Mealtimes are busy times for teachers and children. When you’re dealing with 15 hungry 3 year-olds, it can be a challenge for even the calmest, coolest teacher to manage the high demand. Providing a pleasant experience at mealtimes encourages children to have a positive attitude toward food and promotes healthy eating habits.
Here are a few tips to make mealtimes less stressful and even meaningful to children:
Include children in the process. Children can be helpful with setting the tables for themselves and their friends by placing the plates, cups, utensils, and napkins on the table. This is a practical use of children’s emerging math skills and developing one-to-one correspondence.
Break into smaller groups. Everyone knows that routine tasks like hand washing and serving food are a lot easier with fewer children. However, if you have a large group of children in your classroom, break your large group into 2 or 3 smaller groups so these tasks are easier to handle. Be purposeful when selecting children to be in groups; try to include a mix of younger and older children in groups, so older children can model the routine for the younger ones.
Make sure tables and chairs are appropriately sized. Children come in all shapes and sizes, so should the furnishings in an early childhood classroom. Appropriately sized tables and chairs are those that children can easily get in and out of on their own, that allow children’s feet to touch the floor, and allow for their elbows to rest comfortably on the table top. If children have appropriately sized furnishings they will be able to access their food easier and manage the tasks of serving themselves and eating on their own better.
Serve meals family style. Yes, this can be messy, but so is some of the most meaningful learning! Try using bowls, trays, and platters for children to pass around the table so children can practice serving themselves. Use child-sized serving spoons and tongs; you can mark the serving spoons and tongs with colored handles so children can easily identify those from their personal utensils. Use squeeze bottles for messier items like jelly, salad dressing, ketchup, or peanut butter.
Serve well-rounded meals and snacks. It’s important to introduce a variety of foods to children to promote healthy eating habits. Encourage children to try new things, even if it’s only a small sample. You might get some push back from picky eaters, but it’s about providing healthy choices and allowing the child to make that choice. A healthy plate should be filled with lots of color. Check out the Child and Adult Care Food Program (CACFP) meal guidelines.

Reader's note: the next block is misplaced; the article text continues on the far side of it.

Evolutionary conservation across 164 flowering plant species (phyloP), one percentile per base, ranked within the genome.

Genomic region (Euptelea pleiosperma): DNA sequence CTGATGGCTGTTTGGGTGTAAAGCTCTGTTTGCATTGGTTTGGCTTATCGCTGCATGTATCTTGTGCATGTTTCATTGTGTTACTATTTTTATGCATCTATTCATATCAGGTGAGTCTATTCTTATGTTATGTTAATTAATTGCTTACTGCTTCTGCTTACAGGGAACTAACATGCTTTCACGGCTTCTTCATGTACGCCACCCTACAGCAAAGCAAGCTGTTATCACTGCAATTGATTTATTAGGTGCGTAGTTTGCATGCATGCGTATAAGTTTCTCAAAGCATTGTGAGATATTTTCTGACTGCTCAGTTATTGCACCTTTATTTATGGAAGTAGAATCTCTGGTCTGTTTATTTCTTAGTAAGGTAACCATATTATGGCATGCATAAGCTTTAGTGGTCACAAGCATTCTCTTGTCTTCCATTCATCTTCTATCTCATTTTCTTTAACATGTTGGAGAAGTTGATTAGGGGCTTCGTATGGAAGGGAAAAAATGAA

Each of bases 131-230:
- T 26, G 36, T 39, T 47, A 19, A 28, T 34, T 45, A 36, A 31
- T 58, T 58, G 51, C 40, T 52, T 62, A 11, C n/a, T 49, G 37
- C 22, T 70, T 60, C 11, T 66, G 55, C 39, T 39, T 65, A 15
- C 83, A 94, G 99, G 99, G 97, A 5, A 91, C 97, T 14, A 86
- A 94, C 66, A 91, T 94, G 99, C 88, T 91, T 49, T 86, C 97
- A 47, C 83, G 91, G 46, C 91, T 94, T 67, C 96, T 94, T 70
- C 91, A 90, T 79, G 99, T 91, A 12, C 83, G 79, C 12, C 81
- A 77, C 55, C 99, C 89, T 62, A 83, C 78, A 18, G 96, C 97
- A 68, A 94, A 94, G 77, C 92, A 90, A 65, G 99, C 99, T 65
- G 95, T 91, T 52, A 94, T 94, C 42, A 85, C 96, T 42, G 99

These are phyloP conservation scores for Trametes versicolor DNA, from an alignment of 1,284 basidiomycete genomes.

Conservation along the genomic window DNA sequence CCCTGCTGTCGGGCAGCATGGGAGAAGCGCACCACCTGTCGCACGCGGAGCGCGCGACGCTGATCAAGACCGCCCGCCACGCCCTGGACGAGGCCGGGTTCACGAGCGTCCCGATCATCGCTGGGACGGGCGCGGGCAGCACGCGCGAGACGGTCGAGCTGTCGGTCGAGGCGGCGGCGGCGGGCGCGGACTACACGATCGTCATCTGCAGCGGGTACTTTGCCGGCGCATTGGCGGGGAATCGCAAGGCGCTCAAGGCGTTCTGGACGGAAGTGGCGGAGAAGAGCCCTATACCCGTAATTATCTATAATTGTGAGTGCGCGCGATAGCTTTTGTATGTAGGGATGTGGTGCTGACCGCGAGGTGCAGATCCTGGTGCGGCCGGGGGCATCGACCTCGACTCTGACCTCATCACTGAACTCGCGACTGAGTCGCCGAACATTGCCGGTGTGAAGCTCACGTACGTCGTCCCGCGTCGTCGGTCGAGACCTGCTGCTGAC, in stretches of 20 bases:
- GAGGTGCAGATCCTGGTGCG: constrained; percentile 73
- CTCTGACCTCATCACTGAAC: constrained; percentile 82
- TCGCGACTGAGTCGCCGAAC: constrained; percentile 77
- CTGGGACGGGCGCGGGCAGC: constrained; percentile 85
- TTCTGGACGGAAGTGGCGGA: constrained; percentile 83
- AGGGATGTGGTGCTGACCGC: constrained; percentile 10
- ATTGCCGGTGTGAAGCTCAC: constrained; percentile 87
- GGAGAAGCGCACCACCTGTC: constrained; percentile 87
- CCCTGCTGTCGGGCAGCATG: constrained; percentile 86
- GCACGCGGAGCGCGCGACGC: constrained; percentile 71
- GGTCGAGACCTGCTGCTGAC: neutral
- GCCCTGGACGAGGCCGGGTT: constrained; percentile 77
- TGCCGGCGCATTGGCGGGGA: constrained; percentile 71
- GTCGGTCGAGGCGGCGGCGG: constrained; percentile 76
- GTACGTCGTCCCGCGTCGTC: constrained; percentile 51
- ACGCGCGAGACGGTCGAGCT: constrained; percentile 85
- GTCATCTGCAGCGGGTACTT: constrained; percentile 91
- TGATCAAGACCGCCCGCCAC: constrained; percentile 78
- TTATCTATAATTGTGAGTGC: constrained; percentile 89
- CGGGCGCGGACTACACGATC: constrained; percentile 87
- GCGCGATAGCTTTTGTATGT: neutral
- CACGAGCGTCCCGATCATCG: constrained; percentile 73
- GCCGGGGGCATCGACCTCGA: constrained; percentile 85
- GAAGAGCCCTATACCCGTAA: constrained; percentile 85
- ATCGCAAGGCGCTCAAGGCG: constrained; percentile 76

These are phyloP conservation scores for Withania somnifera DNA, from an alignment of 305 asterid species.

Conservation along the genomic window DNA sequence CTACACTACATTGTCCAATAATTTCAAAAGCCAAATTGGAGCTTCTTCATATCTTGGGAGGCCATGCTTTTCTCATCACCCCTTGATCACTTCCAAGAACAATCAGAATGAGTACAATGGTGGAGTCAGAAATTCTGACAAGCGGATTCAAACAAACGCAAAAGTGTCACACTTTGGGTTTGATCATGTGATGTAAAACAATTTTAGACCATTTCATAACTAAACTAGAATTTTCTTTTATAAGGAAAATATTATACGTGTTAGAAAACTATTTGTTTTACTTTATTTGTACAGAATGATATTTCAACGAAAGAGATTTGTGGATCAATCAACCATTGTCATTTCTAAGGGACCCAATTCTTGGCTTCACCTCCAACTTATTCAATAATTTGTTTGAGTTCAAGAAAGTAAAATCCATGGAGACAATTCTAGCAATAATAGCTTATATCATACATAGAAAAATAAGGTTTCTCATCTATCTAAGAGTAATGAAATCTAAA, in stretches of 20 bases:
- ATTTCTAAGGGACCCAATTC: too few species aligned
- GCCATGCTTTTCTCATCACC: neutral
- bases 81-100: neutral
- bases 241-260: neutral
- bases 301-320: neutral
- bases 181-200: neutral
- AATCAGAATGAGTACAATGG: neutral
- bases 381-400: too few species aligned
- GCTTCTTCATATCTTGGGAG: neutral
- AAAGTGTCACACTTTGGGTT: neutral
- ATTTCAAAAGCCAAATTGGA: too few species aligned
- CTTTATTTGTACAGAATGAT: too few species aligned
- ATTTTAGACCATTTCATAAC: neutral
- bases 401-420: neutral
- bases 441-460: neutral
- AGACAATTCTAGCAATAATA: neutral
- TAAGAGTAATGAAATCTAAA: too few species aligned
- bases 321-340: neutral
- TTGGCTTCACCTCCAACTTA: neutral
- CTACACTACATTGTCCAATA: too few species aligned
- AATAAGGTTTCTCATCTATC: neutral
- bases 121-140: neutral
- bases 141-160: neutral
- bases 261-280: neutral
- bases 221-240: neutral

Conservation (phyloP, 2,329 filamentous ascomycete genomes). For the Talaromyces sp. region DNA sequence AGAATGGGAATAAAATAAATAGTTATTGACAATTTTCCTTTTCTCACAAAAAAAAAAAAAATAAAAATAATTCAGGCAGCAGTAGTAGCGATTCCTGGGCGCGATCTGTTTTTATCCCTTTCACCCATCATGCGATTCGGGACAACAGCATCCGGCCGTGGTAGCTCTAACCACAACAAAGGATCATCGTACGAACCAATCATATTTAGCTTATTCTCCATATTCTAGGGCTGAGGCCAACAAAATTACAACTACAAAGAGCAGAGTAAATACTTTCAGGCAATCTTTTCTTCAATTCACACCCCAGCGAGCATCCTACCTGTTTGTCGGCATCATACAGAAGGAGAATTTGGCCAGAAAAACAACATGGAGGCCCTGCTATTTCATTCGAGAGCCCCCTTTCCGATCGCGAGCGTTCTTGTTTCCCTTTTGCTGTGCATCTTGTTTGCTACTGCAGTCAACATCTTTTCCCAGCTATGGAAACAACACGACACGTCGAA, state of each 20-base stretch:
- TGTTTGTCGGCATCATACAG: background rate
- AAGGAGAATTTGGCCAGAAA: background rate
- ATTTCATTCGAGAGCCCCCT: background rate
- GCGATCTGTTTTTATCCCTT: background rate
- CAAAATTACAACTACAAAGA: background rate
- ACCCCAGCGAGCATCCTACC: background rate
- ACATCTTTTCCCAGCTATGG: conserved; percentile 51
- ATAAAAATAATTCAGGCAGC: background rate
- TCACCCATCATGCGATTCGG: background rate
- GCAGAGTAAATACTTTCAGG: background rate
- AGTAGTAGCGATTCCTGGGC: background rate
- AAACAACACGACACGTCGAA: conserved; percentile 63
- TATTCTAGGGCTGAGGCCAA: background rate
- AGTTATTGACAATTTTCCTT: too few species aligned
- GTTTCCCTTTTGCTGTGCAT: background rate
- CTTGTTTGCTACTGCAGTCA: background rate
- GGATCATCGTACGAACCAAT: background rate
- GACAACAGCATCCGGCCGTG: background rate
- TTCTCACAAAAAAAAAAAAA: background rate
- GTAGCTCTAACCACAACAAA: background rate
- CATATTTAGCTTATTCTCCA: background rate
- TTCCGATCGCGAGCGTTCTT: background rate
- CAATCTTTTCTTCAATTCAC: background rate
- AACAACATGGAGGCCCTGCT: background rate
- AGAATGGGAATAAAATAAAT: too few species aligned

Sit down and enjoy the meal, too. By joining children at the table and taking part in the same meals and snacks as the children, you’re modeling positive attitudes about food, promoting healthy choices, and are able to manage appropriate meal time behavior (i.e., not sharing foods or drinks, replacing utensils if they’ve dropped on the floor, and assisting with additional servings). If you make the meal or snack a priority by being fully ‘present’ with the children and it being the focus of your attention, it shows the children that this is an important part of the day, just like story time and talking about the weather.
This is a social occasion. This is a great opportunity to engage in back and forth conversations with children. Providing a relaxed opportunity at meals allows children to feel open to share and to ask and answer questions. You can use this time as a learning experience to talk about the foods children are eating (i.e., food groups, shapes, sizes, colors, likes and dislikes) or you may use this time to talk about children’s home lives and sharing about what they did during morning play or what they plan to do that afternoon. Another approach is for you to take a back seat and encourage children to have conversations with one another.
Include children in clean up. Classroom floors can look similar to a war zone following a meal of spaghetti and meat sauce, so include the children in taking part in clean up and taking pride in how their classroom looks. You can provide a small bucket and sponges for children to wipe their space before leaving the table. You may also provide wet wipes or wet paper towels for children to wipe their hands and faces before they wash hands at the sink. A child-sized mop, dustpan, and broom will allow children to assist in cleaning up spills and messes. Preschoolers love to help clean; take advantage of this phase, it won’t last long!
Follow the same routine. Children thrive in routines. If children can follow the same, consistent routine each day leading up to, during, and after meals they will quickly become comfortable and begin to even desire the same daily rituals.
Here are some related articles:
Do you have any other ideas? Let us know how you make mealtimes meaningful in your early childhood classroom.